I’m on week 10 of Pump Up the Base but its now nice enough to ride outside and I don’t know if I can mentally handle riding the trainer when the trails are money. Don’t you think it’d make more sense training-wise to get out for trail rides now even though I’m not all the way done with the program?
Last weekend’s coaching trip to Dallas, TX was stressful because of all the rain they’ve had, but we found some venues and had a great time.
I am fortunate to be able to bike commute to work (25min each way) and ride at lunch (45min) for a total of 20 miles/day. I have been doing as many Pump Up the Vase segments in these time intervals as I can with about a 5 min warm-up. However, I am never doing the full workout duration and I want to know if this is ok or if my fitness will just be contained to short bursts? While doing the workouts on my commute I am getting PRs on Strava for sections that I literally rode 243 times last year. I know the weather will get crappy again and I will go back to the trainer but 70 in Denver is like crack to a bike addict like me:)
Also I have been training in my sweet spot (141- 160) based on my highest heart rate (188) on real rides. During the base workouts in week 1 and 2 I am struggling to come down from my sweet spot range without doing limited resistance. Also, when I am in the sweet spot I am riding high in the range. I can stay in the sweet spot without giving it much thought. I am in decent shape with a 49 resting BPM. However, I cant clean mount falcon without stopping and routinely get smoked up it. BTW that is my fitness goal: up mount falcon without stopping.
Also I have been weaving in the F6 and I love both programs!
Kung Fu Ninja in training!!
Here’s one of my favorite skill drills. OK, let’s call it a challenge.
Last weekend’s sessions at Corriganville Park in Simi Valley, CA were super fun. We rode with some cool people, and the range of terrain was perfect for learning (and shredding).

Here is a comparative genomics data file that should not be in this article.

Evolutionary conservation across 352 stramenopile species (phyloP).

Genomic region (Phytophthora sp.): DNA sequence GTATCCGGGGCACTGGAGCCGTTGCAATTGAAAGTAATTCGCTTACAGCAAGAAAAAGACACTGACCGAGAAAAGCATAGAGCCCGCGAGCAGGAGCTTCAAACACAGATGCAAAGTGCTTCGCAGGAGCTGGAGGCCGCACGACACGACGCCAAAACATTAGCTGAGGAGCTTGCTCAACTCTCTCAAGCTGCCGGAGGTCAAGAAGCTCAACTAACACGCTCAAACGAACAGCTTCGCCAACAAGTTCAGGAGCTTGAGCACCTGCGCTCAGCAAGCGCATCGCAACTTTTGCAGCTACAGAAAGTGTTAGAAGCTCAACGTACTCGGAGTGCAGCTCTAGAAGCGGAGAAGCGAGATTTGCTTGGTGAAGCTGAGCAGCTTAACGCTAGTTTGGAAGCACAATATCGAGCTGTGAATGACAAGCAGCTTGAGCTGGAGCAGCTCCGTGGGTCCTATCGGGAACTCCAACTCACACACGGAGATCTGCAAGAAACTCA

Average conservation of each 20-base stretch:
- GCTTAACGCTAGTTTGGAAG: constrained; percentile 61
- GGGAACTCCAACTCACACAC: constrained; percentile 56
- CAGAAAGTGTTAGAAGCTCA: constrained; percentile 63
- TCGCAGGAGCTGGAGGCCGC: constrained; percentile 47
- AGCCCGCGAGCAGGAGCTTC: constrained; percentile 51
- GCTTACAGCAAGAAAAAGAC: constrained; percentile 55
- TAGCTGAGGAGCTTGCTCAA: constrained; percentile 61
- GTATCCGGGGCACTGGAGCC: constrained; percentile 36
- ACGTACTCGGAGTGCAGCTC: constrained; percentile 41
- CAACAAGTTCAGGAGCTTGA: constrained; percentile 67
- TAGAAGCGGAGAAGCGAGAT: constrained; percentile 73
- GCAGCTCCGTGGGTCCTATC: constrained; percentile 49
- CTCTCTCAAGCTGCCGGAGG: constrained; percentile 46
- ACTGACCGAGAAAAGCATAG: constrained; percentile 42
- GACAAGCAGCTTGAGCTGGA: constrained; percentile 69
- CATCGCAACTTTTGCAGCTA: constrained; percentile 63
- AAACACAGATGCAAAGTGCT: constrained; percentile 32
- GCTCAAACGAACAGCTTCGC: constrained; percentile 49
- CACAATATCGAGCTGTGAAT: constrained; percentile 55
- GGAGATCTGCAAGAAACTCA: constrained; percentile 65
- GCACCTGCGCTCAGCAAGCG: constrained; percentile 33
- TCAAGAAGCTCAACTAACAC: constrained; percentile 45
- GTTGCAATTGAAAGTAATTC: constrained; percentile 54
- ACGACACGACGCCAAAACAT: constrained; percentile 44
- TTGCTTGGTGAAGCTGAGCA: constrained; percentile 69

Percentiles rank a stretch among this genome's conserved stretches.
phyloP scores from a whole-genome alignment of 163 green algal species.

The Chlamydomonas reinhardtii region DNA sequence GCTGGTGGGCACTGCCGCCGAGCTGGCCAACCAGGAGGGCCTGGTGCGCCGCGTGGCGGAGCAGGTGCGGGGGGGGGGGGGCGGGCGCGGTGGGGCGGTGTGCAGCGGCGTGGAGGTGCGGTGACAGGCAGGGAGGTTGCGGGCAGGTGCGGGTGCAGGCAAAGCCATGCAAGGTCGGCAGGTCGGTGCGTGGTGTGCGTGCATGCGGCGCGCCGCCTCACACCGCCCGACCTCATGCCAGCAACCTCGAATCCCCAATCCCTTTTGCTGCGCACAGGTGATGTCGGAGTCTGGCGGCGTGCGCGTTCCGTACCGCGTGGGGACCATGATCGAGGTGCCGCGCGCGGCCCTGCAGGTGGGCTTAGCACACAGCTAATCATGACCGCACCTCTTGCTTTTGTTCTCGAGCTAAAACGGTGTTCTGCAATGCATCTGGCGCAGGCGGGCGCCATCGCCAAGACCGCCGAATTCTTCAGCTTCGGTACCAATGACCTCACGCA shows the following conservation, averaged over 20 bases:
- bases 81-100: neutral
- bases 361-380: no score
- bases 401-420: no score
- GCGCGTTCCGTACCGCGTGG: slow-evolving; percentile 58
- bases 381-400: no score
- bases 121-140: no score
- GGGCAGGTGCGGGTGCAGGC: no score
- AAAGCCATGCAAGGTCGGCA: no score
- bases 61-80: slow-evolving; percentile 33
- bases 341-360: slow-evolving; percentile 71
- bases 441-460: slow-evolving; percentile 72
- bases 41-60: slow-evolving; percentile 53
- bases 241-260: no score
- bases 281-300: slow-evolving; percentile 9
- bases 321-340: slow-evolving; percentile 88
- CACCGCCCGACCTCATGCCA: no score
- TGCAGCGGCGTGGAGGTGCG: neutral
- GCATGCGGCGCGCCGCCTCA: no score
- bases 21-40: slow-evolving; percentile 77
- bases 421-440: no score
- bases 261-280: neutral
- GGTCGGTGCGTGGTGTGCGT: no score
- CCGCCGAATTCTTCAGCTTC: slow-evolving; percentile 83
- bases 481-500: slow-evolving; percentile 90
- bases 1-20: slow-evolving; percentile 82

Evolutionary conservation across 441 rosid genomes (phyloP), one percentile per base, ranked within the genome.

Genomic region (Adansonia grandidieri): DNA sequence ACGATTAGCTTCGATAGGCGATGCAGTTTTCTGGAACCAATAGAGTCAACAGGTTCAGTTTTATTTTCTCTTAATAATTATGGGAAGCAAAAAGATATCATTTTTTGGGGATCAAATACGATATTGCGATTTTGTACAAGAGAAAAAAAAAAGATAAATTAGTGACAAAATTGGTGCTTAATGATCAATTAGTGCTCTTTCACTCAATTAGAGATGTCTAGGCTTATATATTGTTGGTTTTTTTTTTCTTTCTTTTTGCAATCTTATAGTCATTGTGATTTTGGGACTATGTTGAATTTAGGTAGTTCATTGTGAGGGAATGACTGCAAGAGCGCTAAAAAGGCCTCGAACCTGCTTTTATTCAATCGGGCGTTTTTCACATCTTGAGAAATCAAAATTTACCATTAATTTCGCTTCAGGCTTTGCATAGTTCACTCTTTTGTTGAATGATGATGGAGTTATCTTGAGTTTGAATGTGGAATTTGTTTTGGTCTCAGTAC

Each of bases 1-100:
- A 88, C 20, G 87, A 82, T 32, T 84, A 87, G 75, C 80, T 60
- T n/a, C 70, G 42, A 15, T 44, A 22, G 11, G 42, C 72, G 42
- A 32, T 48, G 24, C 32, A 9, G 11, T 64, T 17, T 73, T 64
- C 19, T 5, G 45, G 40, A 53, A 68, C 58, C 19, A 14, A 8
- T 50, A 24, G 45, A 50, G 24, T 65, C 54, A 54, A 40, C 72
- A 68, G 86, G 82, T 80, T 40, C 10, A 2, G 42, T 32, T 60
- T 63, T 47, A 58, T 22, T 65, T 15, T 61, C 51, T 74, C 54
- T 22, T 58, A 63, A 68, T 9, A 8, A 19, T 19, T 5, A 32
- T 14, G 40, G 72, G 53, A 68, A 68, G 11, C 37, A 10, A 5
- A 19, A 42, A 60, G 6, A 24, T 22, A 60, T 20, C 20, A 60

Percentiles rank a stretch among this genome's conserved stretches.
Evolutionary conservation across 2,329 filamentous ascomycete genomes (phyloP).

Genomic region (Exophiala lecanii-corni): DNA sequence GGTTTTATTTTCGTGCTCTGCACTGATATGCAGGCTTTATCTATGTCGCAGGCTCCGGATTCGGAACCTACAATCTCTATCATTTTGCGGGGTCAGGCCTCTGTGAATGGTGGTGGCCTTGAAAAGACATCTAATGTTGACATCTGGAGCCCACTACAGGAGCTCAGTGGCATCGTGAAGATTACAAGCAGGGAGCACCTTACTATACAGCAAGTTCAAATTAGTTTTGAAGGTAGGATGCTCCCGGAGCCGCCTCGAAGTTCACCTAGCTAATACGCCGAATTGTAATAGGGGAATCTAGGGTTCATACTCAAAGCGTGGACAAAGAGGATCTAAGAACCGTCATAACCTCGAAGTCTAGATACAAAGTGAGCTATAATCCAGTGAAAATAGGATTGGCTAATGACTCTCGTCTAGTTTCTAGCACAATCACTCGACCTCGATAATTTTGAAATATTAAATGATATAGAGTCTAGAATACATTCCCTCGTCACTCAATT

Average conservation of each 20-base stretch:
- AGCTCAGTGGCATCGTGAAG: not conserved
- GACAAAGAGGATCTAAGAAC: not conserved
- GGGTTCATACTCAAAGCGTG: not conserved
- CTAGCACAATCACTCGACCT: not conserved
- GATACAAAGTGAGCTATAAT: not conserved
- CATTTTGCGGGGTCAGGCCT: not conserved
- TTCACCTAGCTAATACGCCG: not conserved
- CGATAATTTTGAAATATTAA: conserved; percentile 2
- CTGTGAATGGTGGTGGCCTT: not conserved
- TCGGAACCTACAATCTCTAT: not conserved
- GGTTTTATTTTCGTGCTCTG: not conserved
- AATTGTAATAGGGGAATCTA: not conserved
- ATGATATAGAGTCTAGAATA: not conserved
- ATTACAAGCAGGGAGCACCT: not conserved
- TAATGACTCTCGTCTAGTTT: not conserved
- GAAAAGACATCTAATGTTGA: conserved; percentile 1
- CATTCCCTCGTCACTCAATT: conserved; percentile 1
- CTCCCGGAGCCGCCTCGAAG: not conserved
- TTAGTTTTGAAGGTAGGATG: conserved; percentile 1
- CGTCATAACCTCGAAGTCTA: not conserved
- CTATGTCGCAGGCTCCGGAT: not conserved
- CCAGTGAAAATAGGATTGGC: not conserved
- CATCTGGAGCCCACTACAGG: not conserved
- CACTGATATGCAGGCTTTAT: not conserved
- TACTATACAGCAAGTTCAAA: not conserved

Check out these photos, and come out to the March 22 session (or take a 1-day class near you)!
There is a 20ft, nearly vertical, rock on a trail I visited recently. I really want to hit it, and I know it’s rideable. Are there any tricks to tackling a big obstacle like that?
Here is a video. the rock is at 1:44 and from this angle it looks really mellow. When you’re standing right below it or on top it is really pretty vertical. I think what’s hanging me up is the bulge you can see about halfway down. It looks like it’s going to buck me forward off my bike and onto my face in the dirt at the bottom. I’d recommend not watching the whole video… You’ll cringe at some of the riding.
I’m in the midst of my second season of Pump Up the Base. I could see dramatic improvements in my riding last year and hope to see some more this spring and summer.
I’m fortunate to work out at a place that has WattCycles. They show cadence, wattage and time, but they also show a graphic of your pedal stroke. This photo is typically what my stroke looks like in the sweet spot, when I use the techniques you talk about in Pump Up the Base. To me, it feels the most natural and efficient. When I stand and pedal, it’s close to this, but with maybe even a bigger dip in the middle.
I asked some of the national/resident team cyclists working out up there about it, and they told me a perfect reading would be a perfect circle. I then asked the guy if he pedals a perfect circle. He just laughed and said no one does.
Assuming that’s the case—and I have no reason to doubt him—what should this readout look like, and how can I get there?
This spring we’re offering more skills sessions than ever, ranging from two hours to four days, all over the United States.
4-day camp in Moab, UT April 23-26, 2015 >>>
1-day clinics in California, Texas, Arizona, Idaho and beyond >>>
Level 1 clinics at Valmont Bike Park in Boulder, CO >>>
Level 2 clinics at Valmont Bike Park in Boulder, CO >>>
Learn more about LLB skills clinics, and book a private or semiprivate session >>>
Sobering info in this article at Men’s Fitness.
How do you rank on the garbage-eating scale?
My physical trainer, Dee Tidwell of Enduro MTB Training, is offering a special deal to LLB readers.
Train in a small group at Dee’s facility in Greenwood Village, CO.
Four-month sessions start Jan. 12 and 13.
• Two physical screens.
• New program every month, tailored to you.
• Soft tissue and recovery. This is key!
• And more.
Since I started training with Dee last year, I’m living with less pain, riding stronger and having more fun.
$199/month for 4 months
(LLB special: save $40 per month)
Sign up for Dee’s group coaching special>>>